Sudan police assault journalist in Khartoum

KHARTOUM – March 14, 2023

Journalist Ikhlas Nimir announced her intention to sue the police and file an official complaint against them for allegedly physically and verbally assaulting her while she was covering the demolition of slums in El Mamoura in eastern Khartoum on Sunday.

Nimir told Radio Dabanga that police officers assaulted her physically and verbally while she was carrying out her professional duty.

“The police violently removed the slums, ignoring the wailing of the women living there who begged the police forces to allow them to at least take their belongings from the shacks before they would be demolished,” Nimir said about the event she was covering.

The police officers forced her to erase the pictures from her mobile phone and board a lorry, which travelled around several locations in Khartoum before she was released.

She said she would proceed to sue the police and would not accept a mere apology. Her hope is that suing the police will allow journalists to obtain their legitimate rights.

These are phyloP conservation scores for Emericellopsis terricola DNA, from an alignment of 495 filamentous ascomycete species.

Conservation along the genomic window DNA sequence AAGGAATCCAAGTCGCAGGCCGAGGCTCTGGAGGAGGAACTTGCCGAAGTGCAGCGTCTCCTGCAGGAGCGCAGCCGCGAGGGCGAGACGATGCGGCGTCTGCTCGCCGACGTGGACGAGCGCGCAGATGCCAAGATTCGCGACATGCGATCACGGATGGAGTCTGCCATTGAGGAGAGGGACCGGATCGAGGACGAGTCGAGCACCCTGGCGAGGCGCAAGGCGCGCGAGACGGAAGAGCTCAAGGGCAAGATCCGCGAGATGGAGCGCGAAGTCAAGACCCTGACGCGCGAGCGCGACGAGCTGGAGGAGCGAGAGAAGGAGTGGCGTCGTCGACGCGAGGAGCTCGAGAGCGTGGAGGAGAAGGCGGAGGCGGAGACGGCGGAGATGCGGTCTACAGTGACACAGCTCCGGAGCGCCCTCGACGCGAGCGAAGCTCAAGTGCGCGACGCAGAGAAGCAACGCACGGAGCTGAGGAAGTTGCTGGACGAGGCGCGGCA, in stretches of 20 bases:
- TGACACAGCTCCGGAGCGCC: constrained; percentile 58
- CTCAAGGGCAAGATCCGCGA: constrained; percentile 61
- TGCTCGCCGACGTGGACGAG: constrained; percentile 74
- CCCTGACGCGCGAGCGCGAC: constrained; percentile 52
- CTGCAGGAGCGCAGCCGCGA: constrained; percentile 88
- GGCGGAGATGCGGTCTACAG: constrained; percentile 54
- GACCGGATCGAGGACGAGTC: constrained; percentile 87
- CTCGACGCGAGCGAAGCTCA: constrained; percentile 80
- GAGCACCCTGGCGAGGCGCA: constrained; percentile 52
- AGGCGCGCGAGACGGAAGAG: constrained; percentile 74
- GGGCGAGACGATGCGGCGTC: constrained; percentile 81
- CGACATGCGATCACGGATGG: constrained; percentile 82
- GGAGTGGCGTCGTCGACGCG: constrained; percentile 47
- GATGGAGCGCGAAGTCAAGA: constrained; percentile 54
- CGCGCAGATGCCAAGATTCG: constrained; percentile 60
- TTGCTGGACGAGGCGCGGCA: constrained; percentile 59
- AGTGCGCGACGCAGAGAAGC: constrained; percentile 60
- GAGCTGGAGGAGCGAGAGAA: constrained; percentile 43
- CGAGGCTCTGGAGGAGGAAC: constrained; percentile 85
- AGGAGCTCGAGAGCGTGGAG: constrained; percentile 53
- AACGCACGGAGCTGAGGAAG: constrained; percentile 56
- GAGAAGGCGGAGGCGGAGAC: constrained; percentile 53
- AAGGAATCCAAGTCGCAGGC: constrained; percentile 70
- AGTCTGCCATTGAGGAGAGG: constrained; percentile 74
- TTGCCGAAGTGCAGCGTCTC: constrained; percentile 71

Ikhlas Nimir, the journalist who was assaulted by the police (social media)

The Sudanese Journalists Syndicate condemned, in the strongest terms, the physical abuse and forcible detention of Nimir by police.

The syndicate said in a statement that the police targeted the journalist while she was performing her professional duty. Ten police officers beat her while she was documenting the demolitions of the improvised buildings on her mobile phone.

One officer pointed a gun at her.

The syndicate also confirmed Nimir’s account that the police forced the journalist to climb into a police vehicle, under threat, and detained her inside the vehicle for several hours before eventually releasing her without charges.

The organisation condemned “this barbaric behaviour, which has become a feature of the police’s approach to confronting men and women journalists” and confirmed that it stands by Nimir at all levels.

Police violence is not rare in Sudan and the force has been accused of “being controlled by beliefs and behaviour of the former regime” of dictator Omar Al Bashir.

Especially women, journalists, and activists are targeted with police violence.